(NewsUSA) - Like the title of his book says, the United States education system is in trouble and needs to be fixed!

On the world stage, the U.S. is a middle-of-the-pack performer when it comes to academic performance, says Richard W. Garrett, author of U.S. Education Is in Trouble, Let’s Fix It! 22 Reform Proposals (Rowman & Littlefield). Some of the vital statistics at his disposal are downright scary.  “If you knew what I know, you’d be worried too,” he adds.

In this research-laden analysis, Garrett methodically and intricately shares with readers what he does, in fact, know and why the existing situation is so dire  – and aims to offer solutions to fix it, with 22 specific resolutions.

The author has been engaged in research on educational reform since 2013. This is his second major literary effort, his other being The Kids Are Smart Enough, So What’s the Problem? A Businessman’s Perspective on Educational Reform and the Teacher Crisis. (2017, Rowman and Littlefield)

GarrettGarrett has created a list of 22 reform proposals. When implemented, they will produce significant improvements. Here, in order, are the top four areas for reform to reverse the decline of our public school system: parenting issues; irresponsible management by school boards and superintendents; runaway discipline problems; and social promotion (promoting children to the next grade without having them meet the necessary reading requirements).

“Lack of discipline and lack of respect are destroying our education system,” writes Garrett. “It drives teachers out of teaching and makes new candidates afraid to enter the field.” This, along with accelerating resignations, has produced a significant teacher shortage.

Then there’s the matter of boosting a child’s self-esteem – a noble goal but one that Garrett says has been mishandled. Everyone “gets a trophy” and brings home top grades – an artificial reward system not based on achievement. And it masks the real situation, making it harder to fix. What are the consequences for poor work or failure?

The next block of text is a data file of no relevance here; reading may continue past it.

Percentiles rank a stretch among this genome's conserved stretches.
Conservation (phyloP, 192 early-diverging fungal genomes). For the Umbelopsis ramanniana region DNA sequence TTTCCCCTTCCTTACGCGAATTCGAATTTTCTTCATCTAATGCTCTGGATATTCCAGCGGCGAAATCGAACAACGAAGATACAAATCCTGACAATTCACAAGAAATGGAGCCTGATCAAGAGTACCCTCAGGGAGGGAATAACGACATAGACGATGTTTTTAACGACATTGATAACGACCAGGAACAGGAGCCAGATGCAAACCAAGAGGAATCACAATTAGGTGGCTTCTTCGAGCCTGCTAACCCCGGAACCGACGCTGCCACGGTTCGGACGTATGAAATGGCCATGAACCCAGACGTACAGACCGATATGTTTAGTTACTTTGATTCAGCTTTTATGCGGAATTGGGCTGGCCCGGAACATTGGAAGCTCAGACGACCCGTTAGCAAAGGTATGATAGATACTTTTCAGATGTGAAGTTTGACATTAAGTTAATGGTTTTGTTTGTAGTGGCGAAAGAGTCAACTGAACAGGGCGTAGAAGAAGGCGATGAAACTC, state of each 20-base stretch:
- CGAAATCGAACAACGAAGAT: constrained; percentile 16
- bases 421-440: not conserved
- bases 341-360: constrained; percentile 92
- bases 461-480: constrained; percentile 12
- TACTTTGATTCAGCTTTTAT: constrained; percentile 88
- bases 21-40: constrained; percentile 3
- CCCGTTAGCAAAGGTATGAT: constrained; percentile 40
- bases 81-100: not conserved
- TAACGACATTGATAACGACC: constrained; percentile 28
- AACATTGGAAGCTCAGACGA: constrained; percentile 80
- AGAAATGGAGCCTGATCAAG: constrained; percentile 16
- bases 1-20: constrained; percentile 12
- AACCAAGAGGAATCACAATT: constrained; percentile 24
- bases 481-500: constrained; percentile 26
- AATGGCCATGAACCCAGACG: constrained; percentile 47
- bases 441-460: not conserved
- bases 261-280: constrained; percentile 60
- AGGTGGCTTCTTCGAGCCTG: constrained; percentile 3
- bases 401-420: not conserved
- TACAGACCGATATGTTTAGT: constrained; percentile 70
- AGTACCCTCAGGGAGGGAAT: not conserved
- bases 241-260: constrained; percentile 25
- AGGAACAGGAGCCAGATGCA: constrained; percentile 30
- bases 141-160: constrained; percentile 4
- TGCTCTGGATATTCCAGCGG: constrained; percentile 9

Garrett takes a very granular approach to his topic, going into detail about the state of our nation when it comes to learning, student proficiency statistics, the plight of teachers, breakdown of the current school day, how schools should be organized, the all-important discipline issues, and much more.

His analysis is compelling – and frightening.

Garrett’s work is so complete that even though it is loaded with facts, statistics and graphical representations of trends, with a body of 148 pages, it is a swift read for anyone – parent, teacher, administrator, some students and any concerned citizen – looking to be enlightened on this all-too-crucial subject. It’s hard to dispute Garrett’s arguments, and it’s encouraging to hear his remedies.

In his final chapter, the author lists “22 reform proposals” that can shape but not necessarily fix our broken system. Some of his ideas involve recurring themes while others are out of the box.

Anyone who cares about our youth and cares about our country should add this this title to their must-read list.

“This book is a champion for children who want to learn and for teachers who want to teach,” says Garrett. “The goal is an education system that will educate more children, educate them well, and put the United States in the top tier worldwide.”

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